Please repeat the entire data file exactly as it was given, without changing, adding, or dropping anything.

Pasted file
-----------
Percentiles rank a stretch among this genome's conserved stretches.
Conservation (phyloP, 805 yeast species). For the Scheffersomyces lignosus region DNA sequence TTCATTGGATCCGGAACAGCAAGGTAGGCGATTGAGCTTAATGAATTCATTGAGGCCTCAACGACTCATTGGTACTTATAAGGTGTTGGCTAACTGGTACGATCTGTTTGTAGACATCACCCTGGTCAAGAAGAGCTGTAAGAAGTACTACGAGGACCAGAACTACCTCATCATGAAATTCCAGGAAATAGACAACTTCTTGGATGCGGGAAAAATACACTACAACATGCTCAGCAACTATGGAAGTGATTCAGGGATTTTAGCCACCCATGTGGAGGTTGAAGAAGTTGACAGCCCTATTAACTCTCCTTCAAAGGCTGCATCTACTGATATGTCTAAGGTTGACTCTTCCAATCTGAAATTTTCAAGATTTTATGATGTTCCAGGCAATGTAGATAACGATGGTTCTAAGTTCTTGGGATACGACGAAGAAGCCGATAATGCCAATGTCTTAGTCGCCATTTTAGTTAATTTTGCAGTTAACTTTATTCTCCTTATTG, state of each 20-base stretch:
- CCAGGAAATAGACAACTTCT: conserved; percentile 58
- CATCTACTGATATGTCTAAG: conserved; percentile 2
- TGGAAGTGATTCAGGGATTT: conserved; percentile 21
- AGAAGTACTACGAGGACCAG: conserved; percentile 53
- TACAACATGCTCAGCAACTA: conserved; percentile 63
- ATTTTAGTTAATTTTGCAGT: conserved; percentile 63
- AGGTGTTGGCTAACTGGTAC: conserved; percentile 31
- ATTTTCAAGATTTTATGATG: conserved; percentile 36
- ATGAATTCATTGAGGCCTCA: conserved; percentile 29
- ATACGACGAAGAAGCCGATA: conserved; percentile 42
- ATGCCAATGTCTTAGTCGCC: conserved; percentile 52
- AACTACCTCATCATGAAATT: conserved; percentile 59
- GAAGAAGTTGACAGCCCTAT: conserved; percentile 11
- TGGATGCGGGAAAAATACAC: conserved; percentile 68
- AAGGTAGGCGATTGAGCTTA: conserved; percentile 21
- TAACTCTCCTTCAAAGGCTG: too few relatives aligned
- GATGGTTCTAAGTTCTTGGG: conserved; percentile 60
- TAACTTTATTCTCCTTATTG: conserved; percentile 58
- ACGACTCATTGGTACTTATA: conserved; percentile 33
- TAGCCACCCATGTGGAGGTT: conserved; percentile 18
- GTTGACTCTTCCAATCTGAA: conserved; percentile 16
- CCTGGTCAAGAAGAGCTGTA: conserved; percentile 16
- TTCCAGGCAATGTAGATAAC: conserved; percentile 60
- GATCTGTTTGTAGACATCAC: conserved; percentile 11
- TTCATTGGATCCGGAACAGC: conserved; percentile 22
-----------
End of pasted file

Percentiles rank a stretch among this genome's conserved stretches.
Conservation (phyloP, 805 yeast species). For the Scheffersomyces lignosus region DNA sequence TTCATTGGATCCGGAACAGCAAGGTAGGCGATTGAGCTTAATGAATTCATTGAGGCCTCAACGACTCATTGGTACTTATAAGGTGTTGGCTAACTGGTACGATCTGTTTGTAGACATCACCCTGGTCAAGAAGAGCTGTAAGAAGTACTACGAGGACCAGAACTACCTCATCATGAAATTCCAGGAAATAGACAACTTCTTGGATGCGGGAAAAATACACTACAACATGCTCAGCAACTATGGAAGTGATTCAGGGATTTTAGCCACCCATGTGGAGGTTGAAGAAGTTGACAGCCCTATTAACTCTCCTTCAAAGGCTGCATCTACTGATATGTCTAAGGTTGACTCTTCCAATCTGAAATTTTCAAGATTTTATGATGTTCCAGGCAATGTAGATAACGATGGTTCTAAGTTCTTGGGATACGACGAAGAAGCCGATAATGCCAATGTCTTAGTCGCCATTTTAGTTAATTTTGCAGTTAACTTTATTCTCCTTATTG, state of each 20-base stretch:
- CCAGGAAATAGACAACTTCT: conserved; percentile 58
- CATCTACTGATATGTCTAAG: conserved; percentile 2
- TGGAAGTGATTCAGGGATTT: conserved; percentile 21
- AGAAGTACTACGAGGACCAG: conserved; percentile 53
- TACAACATGCTCAGCAACTA: conserved; percentile 63
- ATTTTAGTTAATTTTGCAGT: conserved; percentile 63
- AGGTGTTGGCTAACTGGTAC: conserved; percentile 31
- ATTTTCAAGATTTTATGATG: conserved; percentile 36
- ATGAATTCATTGAGGCCTCA: conserved; percentile 29
- ATACGACGAAGAAGCCGATA: conserved; percentile 42
- ATGCCAATGTCTTAGTCGCC: conserved; percentile 52
- AACTACCTCATCATGAAATT: conserved; percentile 59
- GAAGAAGTTGACAGCCCTAT: conserved; percentile 11
- TGGATGCGGGAAAAATACAC: conserved; percentile 68
- AAGGTAGGCGATTGAGCTTA: conserved; percentile 21
- TAACTCTCCTTCAAAGGCTG: too few relatives aligned
- GATGGTTCTAAGTTCTTGGG: conserved; percentile 60
- TAACTTTATTCTCCTTATTG: conserved; percentile 58
- ACGACTCATTGGTACTTATA: conserved; percentile 33
- TAGCCACCCATGTGGAGGTT: conserved; percentile 18
- GTTGACTCTTCCAATCTGAA: conserved; percentile 16
- CCTGGTCAAGAAGAGCTGTA: conserved; percentile 16
- TTCCAGGCAATGTAGATAAC: conserved; percentile 60
- GATCTGTTTGTAGACATCAC: conserved; percentile 11
- TTCATTGGATCCGGAACAGC: conserved; percentile 22